French Court Strikes Down Pro-Colonialism Law

French Court Strikes Down Pro-Colonialism Law

On a (somewhat) lighter note, France’s Conseil Constitutionnel has struck down a provision in a 2005 law that required history teachers to stress the “positive aspects” of French colonialism. The Council, which was established in 1958 and is responsible for reviewing the consistency of Acts of Parliament with the Constitution, held that the enacting the provision was outside competence of the legislature.

The 2005 law, ironically enough, was intended to recognize the contribution of the “harkis,” the 200,000 or so Algerians who fought alongside French colonial troops in Algeria’s war of independence before being abandoned when the French withdrew from Algeria. About 130,000 of the harkis were later executed as traitors.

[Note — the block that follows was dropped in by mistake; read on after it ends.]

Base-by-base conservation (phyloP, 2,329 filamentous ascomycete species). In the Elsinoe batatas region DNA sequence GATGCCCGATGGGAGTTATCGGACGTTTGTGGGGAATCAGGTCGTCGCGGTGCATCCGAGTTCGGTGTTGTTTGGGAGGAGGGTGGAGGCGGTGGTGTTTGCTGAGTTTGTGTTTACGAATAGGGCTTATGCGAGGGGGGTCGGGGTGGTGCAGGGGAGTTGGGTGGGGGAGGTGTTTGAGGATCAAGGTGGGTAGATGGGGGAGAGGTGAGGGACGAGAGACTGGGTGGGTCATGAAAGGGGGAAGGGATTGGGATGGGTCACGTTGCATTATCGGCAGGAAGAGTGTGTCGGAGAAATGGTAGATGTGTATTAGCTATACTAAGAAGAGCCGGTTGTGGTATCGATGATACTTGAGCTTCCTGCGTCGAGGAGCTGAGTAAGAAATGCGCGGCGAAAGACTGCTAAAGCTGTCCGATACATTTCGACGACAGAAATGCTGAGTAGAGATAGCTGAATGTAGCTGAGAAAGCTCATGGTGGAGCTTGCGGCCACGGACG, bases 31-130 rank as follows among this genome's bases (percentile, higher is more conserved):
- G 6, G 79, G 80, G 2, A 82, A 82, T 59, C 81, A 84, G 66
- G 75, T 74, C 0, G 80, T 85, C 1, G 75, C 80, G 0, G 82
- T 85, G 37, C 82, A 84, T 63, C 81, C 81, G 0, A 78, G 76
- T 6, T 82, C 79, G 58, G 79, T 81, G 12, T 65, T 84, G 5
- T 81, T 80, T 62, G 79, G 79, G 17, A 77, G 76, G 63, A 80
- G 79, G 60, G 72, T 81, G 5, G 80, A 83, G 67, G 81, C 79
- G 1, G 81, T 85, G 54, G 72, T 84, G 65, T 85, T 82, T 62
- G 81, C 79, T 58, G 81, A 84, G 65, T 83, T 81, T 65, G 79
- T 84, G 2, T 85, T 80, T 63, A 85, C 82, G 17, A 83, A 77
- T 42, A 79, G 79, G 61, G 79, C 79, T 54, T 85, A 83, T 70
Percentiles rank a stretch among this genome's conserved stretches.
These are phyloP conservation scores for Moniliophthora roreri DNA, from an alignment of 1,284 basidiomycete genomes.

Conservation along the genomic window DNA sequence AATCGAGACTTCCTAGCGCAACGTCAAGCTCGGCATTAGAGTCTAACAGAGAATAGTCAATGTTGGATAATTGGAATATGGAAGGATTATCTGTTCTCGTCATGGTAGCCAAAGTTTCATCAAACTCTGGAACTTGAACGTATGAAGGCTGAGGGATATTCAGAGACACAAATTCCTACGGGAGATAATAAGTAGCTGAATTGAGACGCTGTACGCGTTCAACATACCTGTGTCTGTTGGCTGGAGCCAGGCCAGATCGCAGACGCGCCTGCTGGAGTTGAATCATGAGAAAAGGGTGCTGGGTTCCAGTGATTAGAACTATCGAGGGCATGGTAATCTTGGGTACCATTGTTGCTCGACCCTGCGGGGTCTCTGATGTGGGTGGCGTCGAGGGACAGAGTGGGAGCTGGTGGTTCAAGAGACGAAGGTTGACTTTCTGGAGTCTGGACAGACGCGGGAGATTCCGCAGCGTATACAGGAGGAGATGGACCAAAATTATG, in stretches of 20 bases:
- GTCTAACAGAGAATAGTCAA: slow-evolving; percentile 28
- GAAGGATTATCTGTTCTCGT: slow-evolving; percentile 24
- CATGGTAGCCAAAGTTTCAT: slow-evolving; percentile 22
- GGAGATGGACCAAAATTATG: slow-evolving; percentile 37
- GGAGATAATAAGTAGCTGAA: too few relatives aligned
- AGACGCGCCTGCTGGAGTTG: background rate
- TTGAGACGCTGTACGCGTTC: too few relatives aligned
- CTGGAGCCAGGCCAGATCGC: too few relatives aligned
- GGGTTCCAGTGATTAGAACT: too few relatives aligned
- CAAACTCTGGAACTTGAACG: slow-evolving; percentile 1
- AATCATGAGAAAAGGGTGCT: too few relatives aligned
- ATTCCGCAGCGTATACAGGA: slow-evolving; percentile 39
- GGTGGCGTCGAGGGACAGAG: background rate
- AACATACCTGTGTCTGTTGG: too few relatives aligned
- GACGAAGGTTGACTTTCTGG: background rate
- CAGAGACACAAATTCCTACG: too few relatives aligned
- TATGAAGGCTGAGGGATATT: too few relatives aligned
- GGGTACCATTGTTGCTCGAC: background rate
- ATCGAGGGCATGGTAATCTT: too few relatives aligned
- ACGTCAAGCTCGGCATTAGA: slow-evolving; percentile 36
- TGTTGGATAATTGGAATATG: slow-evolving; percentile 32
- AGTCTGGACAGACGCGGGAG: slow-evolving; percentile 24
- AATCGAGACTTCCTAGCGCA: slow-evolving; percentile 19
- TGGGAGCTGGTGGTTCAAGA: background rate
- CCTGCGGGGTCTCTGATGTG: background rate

The provision was immediately assailed by historians, writers, and intellectuals, more than 1,000 of whom signed a petition demanding its repeal. One eminent French historian likened it to the Japanese government’s approach to the Sino-Japanese war:

In Japan, a law defines the contents of history lessons, and textbooks minimise Japan‘s responsibility in the Sino-Japanese war. If France wants to be like that, it’s going the right way about it.

The provision is not, however, the first or only example of a law dictating how certain periods of French history should be taught. A 1990 law outlaws denial of the Holocaust, and a 2001 law requires the slave trade to be described as a crime against humanity.

Print Friendly, PDF & Email
No Comments

Sorry, the comment form is closed at this time.